“No! You do not! Because we’re in China. In the year 2045! Whatever nonsense you faced back home in that dysfunctional dumpster fire you call a country doesn’t apply here! Why are you even wasting our lives right now talking about this? It’s neither the place nor time. You know what’s unfair? On my Meemaw’s side, we’re Ashkenazi Jews. As a small girl she was marched across Poland, on foot, at gunpoint. And then she saw her siblings and parents tossed into human ovens and incinerated alive. All while the rest of the ‘civilized world’ sat idly by, twiddling their thumbs, doing nothing.
“But all these grievances,” Katherine continues, “as legit as they may be, have nothing to do with anything here. We are here in China now. Not the 1940s. And certainly, not back in 1619 or 1776 or whenever. We’re here. In China. Now.
“So the only thing that really matters, at this moment right here, is what we do in the present and future. If you reach back far enough, you can always find that someone’s ancestor wronged someone else’s. That’s a merry-go-round that just goes and goes and goes.”
Katherine looks at the rest of us, her voice a little softer. “Guys, I think we have a chance here to do something meaningful. And besides, like Shu said, if we don’t do it, you know they’re just going to bring in another team who’ll run the project. But it can be us. We could really make a difference here. It’s a real opportunity. What do you all say?”
Coleman and I look at each other. And I look over at Deepak also. On everyone’s faces, I see the gears grinding in their heads, behinds their eyes, weighing the dilemma and choice at hand. I know my own outward appearance is also the same– a veneer of calm and cool that obscures intense brain processing. Katherine’s words get through to me; give the woman credit. She knows what buttons to press. The cogs are spinning and we’re all neurologically crunching, all those mental cycles whirling away.
Because the truth is– for all of Coleman’s high-flung rhetoric about discrimination, human rights, and state abuses of obscene, unchecked power– at the day’s end, we are, the four of us gathered here today, in this random Chinese Communist Party-backed laboratory cafeteria in the rural countryside, ultimately curious people. Our entire lives, even Coleman, we’ve schlepped away behind a computer screen or Excel spreadsheet. Everyone here is privileged. For Deepak, it was in academia, that old reliable ivory tower. For Coleman, it was as a political operative in DC, straight out of school, being a hired gun for the politician-of-the-day. With me, it was contracting gigs; being flown around, housed, and wined-and-dined on consulting engagements. And as for Katherine– ha. Before Foogle, she’d worked in the Valley. Of all of us, she’d learned the ropes and came of age in probably the most distanced, reality-distorted bubble on planet earth.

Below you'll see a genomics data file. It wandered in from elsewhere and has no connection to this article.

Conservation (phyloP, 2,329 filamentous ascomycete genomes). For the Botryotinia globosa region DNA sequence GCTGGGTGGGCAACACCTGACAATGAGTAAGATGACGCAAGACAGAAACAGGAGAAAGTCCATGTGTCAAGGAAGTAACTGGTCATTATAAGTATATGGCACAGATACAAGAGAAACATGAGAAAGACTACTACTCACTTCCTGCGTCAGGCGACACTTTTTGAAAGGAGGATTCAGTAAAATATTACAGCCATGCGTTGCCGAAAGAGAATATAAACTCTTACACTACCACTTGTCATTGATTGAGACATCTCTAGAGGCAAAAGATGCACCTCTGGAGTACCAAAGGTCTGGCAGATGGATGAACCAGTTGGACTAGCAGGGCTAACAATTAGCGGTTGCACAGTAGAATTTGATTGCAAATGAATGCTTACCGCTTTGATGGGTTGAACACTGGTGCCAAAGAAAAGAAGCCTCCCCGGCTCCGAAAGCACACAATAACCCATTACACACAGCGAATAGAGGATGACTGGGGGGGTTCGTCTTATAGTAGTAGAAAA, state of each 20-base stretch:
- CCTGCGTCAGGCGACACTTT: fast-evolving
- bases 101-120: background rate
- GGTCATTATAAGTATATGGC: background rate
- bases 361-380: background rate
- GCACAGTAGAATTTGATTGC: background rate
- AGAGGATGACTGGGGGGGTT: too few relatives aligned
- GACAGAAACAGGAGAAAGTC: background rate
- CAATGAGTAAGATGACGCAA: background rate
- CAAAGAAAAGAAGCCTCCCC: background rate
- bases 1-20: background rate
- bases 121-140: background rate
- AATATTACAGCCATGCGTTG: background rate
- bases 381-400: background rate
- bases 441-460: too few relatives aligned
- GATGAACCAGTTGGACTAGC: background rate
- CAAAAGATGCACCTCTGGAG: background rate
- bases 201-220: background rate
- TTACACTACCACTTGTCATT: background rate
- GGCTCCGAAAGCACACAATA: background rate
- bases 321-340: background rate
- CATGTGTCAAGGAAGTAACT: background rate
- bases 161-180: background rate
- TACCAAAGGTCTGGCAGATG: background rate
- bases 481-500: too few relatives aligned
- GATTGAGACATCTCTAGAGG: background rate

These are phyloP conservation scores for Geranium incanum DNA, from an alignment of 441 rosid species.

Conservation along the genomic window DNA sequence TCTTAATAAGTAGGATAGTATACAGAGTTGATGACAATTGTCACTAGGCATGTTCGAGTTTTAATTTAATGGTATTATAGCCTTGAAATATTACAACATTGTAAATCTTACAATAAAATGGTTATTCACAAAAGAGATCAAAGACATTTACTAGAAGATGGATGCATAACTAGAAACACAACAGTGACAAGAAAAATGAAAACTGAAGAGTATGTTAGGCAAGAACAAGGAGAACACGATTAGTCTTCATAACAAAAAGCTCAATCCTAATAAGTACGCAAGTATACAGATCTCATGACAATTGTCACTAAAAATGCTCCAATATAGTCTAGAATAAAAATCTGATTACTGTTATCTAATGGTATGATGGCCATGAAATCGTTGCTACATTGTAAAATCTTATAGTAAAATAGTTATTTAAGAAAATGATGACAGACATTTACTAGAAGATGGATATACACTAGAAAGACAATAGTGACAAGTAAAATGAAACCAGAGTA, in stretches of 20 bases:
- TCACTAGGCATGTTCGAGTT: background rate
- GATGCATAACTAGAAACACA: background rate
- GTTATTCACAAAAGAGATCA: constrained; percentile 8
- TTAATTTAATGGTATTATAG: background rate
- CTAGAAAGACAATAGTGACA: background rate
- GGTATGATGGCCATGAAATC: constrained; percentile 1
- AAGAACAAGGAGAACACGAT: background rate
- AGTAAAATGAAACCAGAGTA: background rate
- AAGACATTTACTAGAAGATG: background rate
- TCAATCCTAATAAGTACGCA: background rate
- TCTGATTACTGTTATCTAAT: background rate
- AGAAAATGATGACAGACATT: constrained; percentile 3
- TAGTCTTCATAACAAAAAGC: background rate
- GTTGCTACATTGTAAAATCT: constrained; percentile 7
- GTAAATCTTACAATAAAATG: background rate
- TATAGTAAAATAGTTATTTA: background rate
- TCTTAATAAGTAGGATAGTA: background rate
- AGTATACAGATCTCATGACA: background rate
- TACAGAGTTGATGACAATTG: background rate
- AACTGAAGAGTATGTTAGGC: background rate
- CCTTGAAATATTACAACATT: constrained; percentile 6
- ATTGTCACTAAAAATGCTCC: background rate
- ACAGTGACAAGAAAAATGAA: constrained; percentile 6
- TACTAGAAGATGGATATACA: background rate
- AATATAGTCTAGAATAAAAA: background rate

For all four of us, we’ve lived our entire lives on some orbital space platform a thousand miles above earth in geosynchronous stasis. I’m not proud of it but I at least have the self-awareness to know what we are. To know that, in our mental-conceptualized worldviews, other human-beings aren’t really humans to any of us. Rather, humans are just nodes in some socio-graph or they’re numbers in columns on some spreadsheet. They’re not living, breathing people with lives, families, jobs, futures, and dreams. But rather– they’re data points. Data points in one great big game of control and influence.
Because if I’m being real, if we’re really getting down to brass tacks here– that’s what this is all about: Control.
Since time’s dawn, man has long sought to control (or at least, manipulate) other men. To impose our own value systems on others to build and shape what we believe is a worthy and good society. Early on, it was by violence and brute force. Cavemen and Neanderthals using clubs to bludgeon each other; he with the biggest bat winning dominion over all others. Then in modern times we left our Cro-Magnon ways behind and embraced modern warfare, giving up our sticks and stones for tanks, guns, and atomic bombs.
But eventually, man found civilization. We traded our tanks for magazines; we gave up on the God of War and instead submitted to the God of Advertising. No longer did we rely on violence to persuade; instead, we used marketing. Newspapers, magazines, radio, television, and –eventually, now– the internet.
Katherine, Deepak, Coleman, and me– you see, we’re not social creatures. We’re nerds. Nerds who have spent a lifetime studying and who’ve learned the necessary skills and knowledge to analyze and understand daily life as data; and to influence the world around us with technology. Each and every one of us is a nuclear warhead, a weapon of mass destruction. After all, as they say: Knowledge is power. And we’ve spent a lifetime, countless all-nighters at the university library, in the computer lab, or on the job acquiring it.
Any moral or ethical conundrums simply stand no chance. An intellectual feast awaits.
“I’m in,” I say to Katherine. “Let’s do this.”